US2632117A - Measuring apparatus - Google Patents

Measuring apparatus Download PDF

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US2632117A
US2632117A US17842550A US2632117A US 2632117 A US2632117 A US 2632117A US 17842550 A US17842550 A US 17842550A US 2632117 A US2632117 A US 2632117A
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voltage
generator
tube
condenser
radiation
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Jr Carl A Vossberg
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Jr Carl A Vossberg
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    • GPHYSICS
    • G01MEASURING; TESTING
    • G01NINVESTIGATING OR ANALYSING MATERIALS BY DETERMINING THEIR CHEMICAL OR PHYSICAL PROPERTIES
    • G01N23/00Investigating or analysing materials by the use of wave or particle radiation not covered by groups G01N3/00 – G01N17/00, G01N21/00 or G01N22/00
    • G01N23/02Investigating or analysing materials by the use of wave or particle radiation not covered by groups G01N3/00 – G01N17/00, G01N21/00 or G01N22/00 by transmitting the radiation through the material
    • G01N23/06Investigating or analysing materials by the use of wave or particle radiation not covered by groups G01N3/00 – G01N17/00, G01N21/00 or G01N22/00 by transmitting the radiation through the material and measuring the absorption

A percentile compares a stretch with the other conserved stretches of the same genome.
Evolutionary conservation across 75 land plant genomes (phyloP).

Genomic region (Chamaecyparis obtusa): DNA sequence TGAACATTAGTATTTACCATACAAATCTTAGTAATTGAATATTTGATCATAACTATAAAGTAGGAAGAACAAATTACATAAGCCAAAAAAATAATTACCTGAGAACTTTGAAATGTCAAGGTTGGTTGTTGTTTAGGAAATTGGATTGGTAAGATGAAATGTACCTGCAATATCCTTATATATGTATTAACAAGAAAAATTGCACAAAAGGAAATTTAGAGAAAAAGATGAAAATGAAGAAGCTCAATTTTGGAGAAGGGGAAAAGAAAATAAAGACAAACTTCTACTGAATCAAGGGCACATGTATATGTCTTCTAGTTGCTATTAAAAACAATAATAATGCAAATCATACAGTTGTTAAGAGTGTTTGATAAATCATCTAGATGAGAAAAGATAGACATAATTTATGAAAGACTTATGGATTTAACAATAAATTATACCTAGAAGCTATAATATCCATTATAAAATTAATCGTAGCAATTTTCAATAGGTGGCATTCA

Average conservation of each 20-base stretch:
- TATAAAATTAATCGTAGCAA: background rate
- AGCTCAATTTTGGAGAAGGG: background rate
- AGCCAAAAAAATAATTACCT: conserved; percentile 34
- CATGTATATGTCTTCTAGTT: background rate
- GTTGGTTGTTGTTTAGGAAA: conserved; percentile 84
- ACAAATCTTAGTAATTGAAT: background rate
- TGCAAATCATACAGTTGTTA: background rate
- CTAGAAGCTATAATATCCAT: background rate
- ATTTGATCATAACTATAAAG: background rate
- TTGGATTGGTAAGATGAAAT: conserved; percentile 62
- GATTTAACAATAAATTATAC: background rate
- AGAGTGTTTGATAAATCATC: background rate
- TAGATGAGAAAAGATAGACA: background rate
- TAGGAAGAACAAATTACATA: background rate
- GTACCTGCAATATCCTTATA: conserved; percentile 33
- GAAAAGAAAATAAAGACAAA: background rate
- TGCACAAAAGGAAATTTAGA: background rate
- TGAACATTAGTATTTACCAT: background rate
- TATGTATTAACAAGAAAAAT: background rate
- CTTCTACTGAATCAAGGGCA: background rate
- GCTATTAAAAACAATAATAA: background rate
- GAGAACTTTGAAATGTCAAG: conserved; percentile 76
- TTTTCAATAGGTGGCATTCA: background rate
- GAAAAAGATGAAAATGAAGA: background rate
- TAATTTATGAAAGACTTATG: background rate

• G01N23/083Investigating or analysing materials by the use of wave or particle radiation not covered by groups G01N3/00 – G01N17/00, G01N21/00 or G01N22/00 by transmitting the radiation through the material and measuring the absorption the radiation being X-rays

Description

March 117, 1953 C. A. VOSSBERG, JR

MEASURING APPARATUS Filed Aug. 9, 1950 X- RAY DETECTOR AMPLIFIER TRIGGER Patented Mar. 17, 1953 UNITED STATES PATENT OFFICE 16 Claims.

This invention relates to measuring systems and more particularly to an apparatus employing a source of radiation such as an X-ray tube and the determination of physical characteris tics of materials by directing the radiation therethrough. In general, the system may be used for determining the thickness of a specimen although its density, flaws, composition or impregnation, or the like can be measured. The meas- Fig. 2 is a modification of the amplifying trig- Fig. 4 is a further modification wherein the control tubes and triggering system are applied to a low voltage source rather than to the urement is effected without requiring physical stepped-up voltage which is applied to the X-ray contact with the specimen or material. tube.